How bad are microplastics for our health?

In Science toxicologists plea for more research

Microplastics in house dust (photo: Dick Vethaak)

More research is needed into the health risks associated with microplastics, Dutch toxicologists argue in the renowned scientific journal Science. It is still entirely unclear whether these new environmental pollutants represent a serious health risk, and so the answers to that question are urgently needed.

Harmful in several ways

Microplastics, the collective term for small and very small plastic particles, are everywhere. They can enter our bodies through various routes (for example, through the air, food and water). The exact level of exposure, and what microplastics do in our bodies, is still largely unknown. However, we do know for certain that plastic particles are virtually undegradable and there are indications that they may be harmful in several ways.

Health risk

In an article published in the scientific journal Science, toxicologists Dick Vethaak of Deltares and Emeritus Professor at VU-University Amsterdam, and Juliette Legler, Professor at Utrecht University, describe the current state of play in microplastics research. According to Vethaak and Legler, it is not at all clear whether these new environmental contaminants are a serious risk for our health. Crucial knowledge about exposure and risk is lacking, leaving too many uncertainties.

Hitchhike into the body

In addition, there are still no good methods available for measuring the miniature particles in the body. Nor do we yet know how the immune system deals with these 'foreign' particles. Harmful chemicals and potentially pathogenic micro-organisms that bond to the surface can hitchhike into the body with the particles. Much more research is needed for a proper assessment of the risks. The authors therefore argue explicitly for the key knowledge gaps in research to be addressed quickly in order to provide timely support for health policy and risk reduction measures.

The project is a further step towards a national microplastics research infrastructure to find solutions to this global problem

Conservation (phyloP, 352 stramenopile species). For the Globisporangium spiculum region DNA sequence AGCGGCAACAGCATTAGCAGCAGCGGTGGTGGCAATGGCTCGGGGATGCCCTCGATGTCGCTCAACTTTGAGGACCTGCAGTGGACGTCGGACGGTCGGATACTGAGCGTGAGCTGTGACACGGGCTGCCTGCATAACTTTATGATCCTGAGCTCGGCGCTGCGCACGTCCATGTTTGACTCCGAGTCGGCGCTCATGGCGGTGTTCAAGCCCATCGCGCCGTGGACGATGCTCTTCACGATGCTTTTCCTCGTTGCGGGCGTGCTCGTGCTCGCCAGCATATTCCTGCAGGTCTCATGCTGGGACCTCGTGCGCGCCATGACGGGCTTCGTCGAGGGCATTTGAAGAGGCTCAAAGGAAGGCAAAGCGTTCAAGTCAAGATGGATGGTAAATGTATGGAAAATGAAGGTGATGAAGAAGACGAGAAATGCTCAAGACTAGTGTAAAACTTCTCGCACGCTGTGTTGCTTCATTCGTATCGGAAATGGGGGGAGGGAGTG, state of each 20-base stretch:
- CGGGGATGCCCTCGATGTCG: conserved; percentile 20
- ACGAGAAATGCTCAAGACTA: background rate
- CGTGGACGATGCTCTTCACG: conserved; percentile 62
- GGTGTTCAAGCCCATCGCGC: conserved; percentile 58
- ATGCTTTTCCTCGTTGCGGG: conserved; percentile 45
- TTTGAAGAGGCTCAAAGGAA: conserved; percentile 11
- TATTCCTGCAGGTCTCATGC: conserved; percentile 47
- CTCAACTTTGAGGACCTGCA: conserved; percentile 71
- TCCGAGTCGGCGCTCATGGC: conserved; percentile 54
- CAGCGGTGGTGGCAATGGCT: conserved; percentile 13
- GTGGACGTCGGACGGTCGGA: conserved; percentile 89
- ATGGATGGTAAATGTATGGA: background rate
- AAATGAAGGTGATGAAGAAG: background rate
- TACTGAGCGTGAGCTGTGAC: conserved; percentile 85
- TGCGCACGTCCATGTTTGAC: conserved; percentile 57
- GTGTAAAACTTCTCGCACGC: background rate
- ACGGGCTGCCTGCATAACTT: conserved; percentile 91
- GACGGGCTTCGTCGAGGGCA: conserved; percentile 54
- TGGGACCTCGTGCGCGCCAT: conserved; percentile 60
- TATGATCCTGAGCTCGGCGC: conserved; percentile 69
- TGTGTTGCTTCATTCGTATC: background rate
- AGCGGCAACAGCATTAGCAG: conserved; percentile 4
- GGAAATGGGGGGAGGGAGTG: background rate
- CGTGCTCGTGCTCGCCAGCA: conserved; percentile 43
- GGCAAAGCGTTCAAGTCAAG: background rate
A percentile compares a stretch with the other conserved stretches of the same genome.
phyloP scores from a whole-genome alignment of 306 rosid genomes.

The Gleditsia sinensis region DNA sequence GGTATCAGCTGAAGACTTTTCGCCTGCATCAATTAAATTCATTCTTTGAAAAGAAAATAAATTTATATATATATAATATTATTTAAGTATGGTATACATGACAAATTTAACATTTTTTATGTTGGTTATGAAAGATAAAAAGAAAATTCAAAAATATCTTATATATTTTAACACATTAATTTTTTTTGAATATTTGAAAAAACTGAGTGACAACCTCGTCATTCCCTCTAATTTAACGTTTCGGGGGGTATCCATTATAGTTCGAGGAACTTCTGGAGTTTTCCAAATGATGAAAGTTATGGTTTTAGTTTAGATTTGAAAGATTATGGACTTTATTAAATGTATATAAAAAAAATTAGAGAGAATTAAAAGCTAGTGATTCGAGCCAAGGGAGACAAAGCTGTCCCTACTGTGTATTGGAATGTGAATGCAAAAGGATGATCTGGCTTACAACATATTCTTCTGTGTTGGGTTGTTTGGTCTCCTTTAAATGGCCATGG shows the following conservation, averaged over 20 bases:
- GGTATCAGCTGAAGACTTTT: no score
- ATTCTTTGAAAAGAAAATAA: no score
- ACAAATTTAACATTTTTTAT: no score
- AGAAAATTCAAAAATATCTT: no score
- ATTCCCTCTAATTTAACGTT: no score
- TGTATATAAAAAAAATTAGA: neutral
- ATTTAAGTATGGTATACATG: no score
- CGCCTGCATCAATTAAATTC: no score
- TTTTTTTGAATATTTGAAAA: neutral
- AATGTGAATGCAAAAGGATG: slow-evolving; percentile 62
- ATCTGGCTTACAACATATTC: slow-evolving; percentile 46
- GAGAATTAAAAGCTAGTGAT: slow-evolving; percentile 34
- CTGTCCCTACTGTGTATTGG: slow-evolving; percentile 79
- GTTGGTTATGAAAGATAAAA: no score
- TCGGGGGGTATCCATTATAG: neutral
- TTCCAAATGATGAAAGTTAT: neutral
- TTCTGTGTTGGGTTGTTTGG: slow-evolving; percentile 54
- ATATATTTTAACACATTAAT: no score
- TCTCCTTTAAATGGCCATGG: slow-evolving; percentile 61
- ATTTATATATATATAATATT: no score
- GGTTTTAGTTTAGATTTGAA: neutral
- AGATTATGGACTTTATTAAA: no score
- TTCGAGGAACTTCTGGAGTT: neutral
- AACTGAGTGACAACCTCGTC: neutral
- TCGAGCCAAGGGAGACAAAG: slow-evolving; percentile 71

Worldwide pioneering role

The Netherlands is currently playing a pioneering role in research into the health risks of micro- and nanoplastics. For example, during a virtual meeting on 11 January 2021, the results were presented from fifteen 'breakthrough projects' financed by ZonMw. During the meeting, ZonMw also presented a strategic knowledge agenda to State Secretary Stientje van Veldhoven. That agenda was drafted for the Ministry of Infrastructure and Water Management.

Research infrastructure

The new research project MOMENTUM was also announced. This is a project which receives funding from ZonMw and Health Holland and involves 27 research institutes and companies coordinated by Legler and Vethaak. The aim of the multidisciplinary research is to lay the foundations of a research infrastructure for microplastics & health in the Netherlands upon which all stakeholders can build in the coming decades.

Solutions for global problem

The collaboration and knowledge sharing with, among others, the polymer industry and the medical world in the programme is unique and it will encourage targeted research and the development of practical solutions. According to Legler, the impact of MOMENTUM extends beyond the current project duration of three years. "The project is a further step towards a national microplastics research infrastructure, in which parties work together to find solutions to this global problem."